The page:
Connect with us

Science fair followup!

Discussion in 'Electrical Engineering' started by eye guy, Jan 20, 2004.

Scroll to continue with content
  1. eye guy

    eye guy Guest

    First off, A great thanks to all! It's a pleasure (usually the case) to
    find helpful and intelligent people in newsgroups. I hoped for a
    response or two, but instead found a wealth of ideas and suggestions,
    thanks again. Unfortunately, alot of your suggestions were outside our
    budget and/or time we had for this test. Now on with the experiment!

    Indeed the first major foulup with our design was the christmas light.
    It did indeed provide inaccurate resistance, something that our local
    Radio Shack dealer remedied with 10 Ohm and 100 Ohm resistors. We now
    made the resistance a constant in the formula. For a multimeter I
    borrowed a digital one from a friend which measured down to the
    milliampere. We used purchased wires with alligator clamps on the ends
    to ensure as good as possible connections to the coins. In the end, no
    matter whether we used AAA carbon-zinc, AA Alkaline, D Alkaline, 10 Ohms,
    100 Ohms, or 300 Ohms, all the coins gave exactly the same reading.
    Within the time / budget of a 4th grade science fair the results were
    that all the coins conducted the same.

    A trip to the US mint website found that the coins of modern day are all
    made of the same metals, just in different ratios. Based upon this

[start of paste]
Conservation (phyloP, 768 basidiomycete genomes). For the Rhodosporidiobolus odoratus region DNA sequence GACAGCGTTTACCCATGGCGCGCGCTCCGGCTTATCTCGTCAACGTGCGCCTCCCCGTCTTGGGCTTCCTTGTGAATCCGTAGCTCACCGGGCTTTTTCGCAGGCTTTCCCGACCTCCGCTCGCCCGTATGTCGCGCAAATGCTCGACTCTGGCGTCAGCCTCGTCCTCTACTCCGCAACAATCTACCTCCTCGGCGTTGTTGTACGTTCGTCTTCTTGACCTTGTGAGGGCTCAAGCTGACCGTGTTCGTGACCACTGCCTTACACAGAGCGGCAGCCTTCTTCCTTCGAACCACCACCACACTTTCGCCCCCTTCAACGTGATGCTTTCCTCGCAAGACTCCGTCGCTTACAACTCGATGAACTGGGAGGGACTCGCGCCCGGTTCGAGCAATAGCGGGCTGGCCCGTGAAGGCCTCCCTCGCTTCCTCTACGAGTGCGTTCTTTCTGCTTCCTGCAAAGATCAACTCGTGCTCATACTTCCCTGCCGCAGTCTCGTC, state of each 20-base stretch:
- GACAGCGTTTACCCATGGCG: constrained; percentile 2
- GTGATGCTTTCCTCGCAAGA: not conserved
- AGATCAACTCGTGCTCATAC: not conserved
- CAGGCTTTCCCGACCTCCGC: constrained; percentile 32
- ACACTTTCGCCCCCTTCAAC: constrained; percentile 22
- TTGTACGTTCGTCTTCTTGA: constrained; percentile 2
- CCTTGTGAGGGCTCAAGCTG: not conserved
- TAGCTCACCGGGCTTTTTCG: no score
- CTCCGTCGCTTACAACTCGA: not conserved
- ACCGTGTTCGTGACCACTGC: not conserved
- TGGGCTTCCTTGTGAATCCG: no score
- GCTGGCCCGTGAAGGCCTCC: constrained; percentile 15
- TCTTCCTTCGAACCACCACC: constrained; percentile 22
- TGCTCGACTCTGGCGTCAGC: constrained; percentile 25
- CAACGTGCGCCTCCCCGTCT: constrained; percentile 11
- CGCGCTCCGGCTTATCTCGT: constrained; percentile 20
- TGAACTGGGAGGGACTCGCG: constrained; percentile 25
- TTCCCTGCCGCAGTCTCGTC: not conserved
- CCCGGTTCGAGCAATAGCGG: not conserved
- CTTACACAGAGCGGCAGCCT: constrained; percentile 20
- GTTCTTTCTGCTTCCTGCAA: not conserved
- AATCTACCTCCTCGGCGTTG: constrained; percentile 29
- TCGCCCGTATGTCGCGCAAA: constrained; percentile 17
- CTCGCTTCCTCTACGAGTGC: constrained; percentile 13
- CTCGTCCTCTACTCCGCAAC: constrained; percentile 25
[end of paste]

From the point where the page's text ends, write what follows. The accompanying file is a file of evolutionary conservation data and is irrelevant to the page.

information, it's no real surpise that the numbers in this simple
    experiment are all equal.

    A father's curiosity is still researching the wheatstone bridge method
    for personal knowledge. Based upon my son's interest in electricity,
    I'll need it next year!

    Thanks again and GO Panthers!

    Ken in North Carolina
  2. ZForce

    ZForce Guest

    If you still have time, try something like making a battery out of lemons,
    or oranges.

    try this link for a how-to

    Have fun.
  3. dated Tue, 20 Jan 2004 03:47:31 GMT,
    This is bullshit and you do NOT understand what you are doing.
    Different ratios of metals give different resistances.

    The resistance of a typical coin is far less than a milliohm.
    The accuracy of your testing device is one ohm at best.
Ask a Question
Want to reply to this thread or ask your own question?
You'll need to choose a username for the site, which only take a couple of moments (here). After that, you can post your question and our members will help you out.
Electronics Point Logo
Continue to site
Quote of the day